DiscLab

DISCUSSION LAB (DiscLab) launched its website a couple of weeks ago. Hailed by Rappler as one of the promising independent art initiatives in Manila, DiscLab aims to "posit critical discussion of art by mapping art histories or engaging the market through questionnaires and interviews with more established art historians and critics."

DiscLab answers a major problem we have today: how to make art accessible—and understandable—to the public. Its mission is to "document the recent history of Philippine contemporary art. Sifting through the overwhelming influx of ideas, theories, and criticisms, DiscLab imports diverse frameworks that enrich the understanding of art. As it situates the public in the process, DiscLab cultivates a platform that reconciles the requirements of objective inquiry with the demands of stakeholders to participate in a critical discussion of art."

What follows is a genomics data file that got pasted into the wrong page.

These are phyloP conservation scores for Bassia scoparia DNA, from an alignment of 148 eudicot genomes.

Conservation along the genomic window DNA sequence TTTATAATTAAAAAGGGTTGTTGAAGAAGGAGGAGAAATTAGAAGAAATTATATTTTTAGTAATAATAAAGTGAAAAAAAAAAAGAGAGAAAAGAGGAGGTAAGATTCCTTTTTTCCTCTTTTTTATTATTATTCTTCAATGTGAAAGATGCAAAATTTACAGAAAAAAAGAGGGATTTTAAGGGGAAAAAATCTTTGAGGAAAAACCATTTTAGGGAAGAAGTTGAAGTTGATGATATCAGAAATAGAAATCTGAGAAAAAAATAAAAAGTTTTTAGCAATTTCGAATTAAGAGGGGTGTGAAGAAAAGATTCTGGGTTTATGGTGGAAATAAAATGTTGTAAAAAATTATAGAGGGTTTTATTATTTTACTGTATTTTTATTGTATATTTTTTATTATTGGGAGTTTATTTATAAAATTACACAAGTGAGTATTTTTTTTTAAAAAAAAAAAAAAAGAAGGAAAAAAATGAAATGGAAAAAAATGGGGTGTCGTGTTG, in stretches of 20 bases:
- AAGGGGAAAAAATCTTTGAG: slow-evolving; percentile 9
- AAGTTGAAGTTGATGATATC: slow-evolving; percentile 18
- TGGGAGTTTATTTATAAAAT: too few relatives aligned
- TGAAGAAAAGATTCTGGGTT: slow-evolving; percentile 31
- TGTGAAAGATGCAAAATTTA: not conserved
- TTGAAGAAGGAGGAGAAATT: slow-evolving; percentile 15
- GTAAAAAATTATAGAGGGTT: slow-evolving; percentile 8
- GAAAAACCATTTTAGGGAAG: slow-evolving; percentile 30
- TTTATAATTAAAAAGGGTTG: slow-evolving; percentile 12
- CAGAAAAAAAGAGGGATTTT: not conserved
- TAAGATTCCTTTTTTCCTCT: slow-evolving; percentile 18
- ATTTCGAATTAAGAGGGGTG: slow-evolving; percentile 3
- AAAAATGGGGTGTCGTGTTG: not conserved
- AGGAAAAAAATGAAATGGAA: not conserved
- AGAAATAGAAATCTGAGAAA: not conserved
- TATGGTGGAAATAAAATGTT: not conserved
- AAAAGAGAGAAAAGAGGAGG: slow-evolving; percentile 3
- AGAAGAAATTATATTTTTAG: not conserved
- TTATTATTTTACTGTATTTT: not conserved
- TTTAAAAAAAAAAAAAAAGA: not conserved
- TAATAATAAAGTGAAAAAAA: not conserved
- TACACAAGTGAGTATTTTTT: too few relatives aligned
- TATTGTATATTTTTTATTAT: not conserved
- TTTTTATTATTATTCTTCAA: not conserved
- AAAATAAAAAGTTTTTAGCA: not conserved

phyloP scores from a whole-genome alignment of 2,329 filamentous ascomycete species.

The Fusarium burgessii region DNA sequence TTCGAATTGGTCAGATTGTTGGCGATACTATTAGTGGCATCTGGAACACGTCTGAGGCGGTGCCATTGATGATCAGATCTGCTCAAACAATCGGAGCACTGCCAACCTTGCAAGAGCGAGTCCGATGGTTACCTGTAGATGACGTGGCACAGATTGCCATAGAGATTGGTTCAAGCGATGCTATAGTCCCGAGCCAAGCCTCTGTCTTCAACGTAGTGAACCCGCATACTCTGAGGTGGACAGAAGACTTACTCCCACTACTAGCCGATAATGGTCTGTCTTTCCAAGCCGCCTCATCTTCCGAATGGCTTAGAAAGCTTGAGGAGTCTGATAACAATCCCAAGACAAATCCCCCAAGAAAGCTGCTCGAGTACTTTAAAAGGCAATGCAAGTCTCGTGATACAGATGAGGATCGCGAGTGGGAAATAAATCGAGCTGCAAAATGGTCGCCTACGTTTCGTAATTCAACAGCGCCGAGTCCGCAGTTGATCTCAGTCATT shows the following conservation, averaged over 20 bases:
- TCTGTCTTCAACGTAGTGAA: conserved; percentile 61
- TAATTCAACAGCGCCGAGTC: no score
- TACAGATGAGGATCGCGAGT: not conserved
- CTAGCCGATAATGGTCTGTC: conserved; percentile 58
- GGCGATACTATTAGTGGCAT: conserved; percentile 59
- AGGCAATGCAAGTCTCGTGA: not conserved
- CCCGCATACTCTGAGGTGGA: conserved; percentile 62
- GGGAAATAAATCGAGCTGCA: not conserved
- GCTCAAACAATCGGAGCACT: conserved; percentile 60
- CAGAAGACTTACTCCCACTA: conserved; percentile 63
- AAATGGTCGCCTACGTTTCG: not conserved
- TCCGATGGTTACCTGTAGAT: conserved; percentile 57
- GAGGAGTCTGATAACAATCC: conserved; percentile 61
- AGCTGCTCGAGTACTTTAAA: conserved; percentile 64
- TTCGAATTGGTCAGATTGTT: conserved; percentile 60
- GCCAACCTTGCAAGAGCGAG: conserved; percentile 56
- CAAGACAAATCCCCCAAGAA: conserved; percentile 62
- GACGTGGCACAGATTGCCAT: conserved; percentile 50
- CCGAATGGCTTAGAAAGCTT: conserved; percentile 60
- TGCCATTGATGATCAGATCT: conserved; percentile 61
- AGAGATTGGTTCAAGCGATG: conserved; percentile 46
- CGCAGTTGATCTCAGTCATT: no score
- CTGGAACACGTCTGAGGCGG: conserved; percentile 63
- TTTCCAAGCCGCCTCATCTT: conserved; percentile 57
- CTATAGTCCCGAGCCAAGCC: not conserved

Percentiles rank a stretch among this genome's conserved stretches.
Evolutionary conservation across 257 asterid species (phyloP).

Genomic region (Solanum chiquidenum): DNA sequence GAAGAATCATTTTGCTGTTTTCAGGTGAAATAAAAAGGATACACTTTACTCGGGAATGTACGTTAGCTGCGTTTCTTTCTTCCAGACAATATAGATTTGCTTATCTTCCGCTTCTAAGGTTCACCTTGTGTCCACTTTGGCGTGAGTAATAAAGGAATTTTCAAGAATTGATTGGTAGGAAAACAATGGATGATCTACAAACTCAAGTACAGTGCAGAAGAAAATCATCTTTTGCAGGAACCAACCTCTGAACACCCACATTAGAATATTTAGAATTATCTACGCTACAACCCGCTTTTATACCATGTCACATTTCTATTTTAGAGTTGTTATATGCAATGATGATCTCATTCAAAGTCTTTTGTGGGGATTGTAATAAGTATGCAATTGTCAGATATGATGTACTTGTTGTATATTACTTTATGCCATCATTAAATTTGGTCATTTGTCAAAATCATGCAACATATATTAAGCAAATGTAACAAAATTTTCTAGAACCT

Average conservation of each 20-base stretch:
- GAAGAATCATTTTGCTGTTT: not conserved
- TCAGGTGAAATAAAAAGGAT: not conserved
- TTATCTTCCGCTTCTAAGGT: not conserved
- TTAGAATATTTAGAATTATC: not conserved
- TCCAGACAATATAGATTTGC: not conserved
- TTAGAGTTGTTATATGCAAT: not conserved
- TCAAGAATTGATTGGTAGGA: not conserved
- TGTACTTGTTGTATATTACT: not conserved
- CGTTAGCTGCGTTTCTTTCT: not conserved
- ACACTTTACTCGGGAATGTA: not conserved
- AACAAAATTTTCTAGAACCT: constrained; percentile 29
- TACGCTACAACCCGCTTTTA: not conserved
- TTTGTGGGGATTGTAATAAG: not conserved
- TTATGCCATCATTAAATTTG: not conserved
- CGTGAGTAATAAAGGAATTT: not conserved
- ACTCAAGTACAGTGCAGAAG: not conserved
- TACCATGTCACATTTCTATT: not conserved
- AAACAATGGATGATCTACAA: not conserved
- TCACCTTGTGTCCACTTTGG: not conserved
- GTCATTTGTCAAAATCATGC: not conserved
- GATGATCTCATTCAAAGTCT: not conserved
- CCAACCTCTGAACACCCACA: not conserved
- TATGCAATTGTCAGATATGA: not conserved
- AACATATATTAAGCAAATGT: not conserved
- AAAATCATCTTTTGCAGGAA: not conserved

The website is, quite literally, an online magazine. You turn the pages by clicking the icons to your right and left; it flips like tangible paper. The maiden issue is called #ACRITICAL. The writing is excellent. Some require time to process—but it's all worth it. It has a certain academic feel to it; reading the articles makes you feel smarter.

My friend Renan Laruan is the Founder and Executive Director of this organization. I'm really proud of him. I'm merely a pretentious know-it-all; he's the real deal. His passion is art. Some of the movies and documentaries and books I've encountered were suggested by him; I don't know where he gets them.

I hope to read more about every day topics in the website—things ordinary folk like me can relate to.

For now, enjoy DiscLab's offering.

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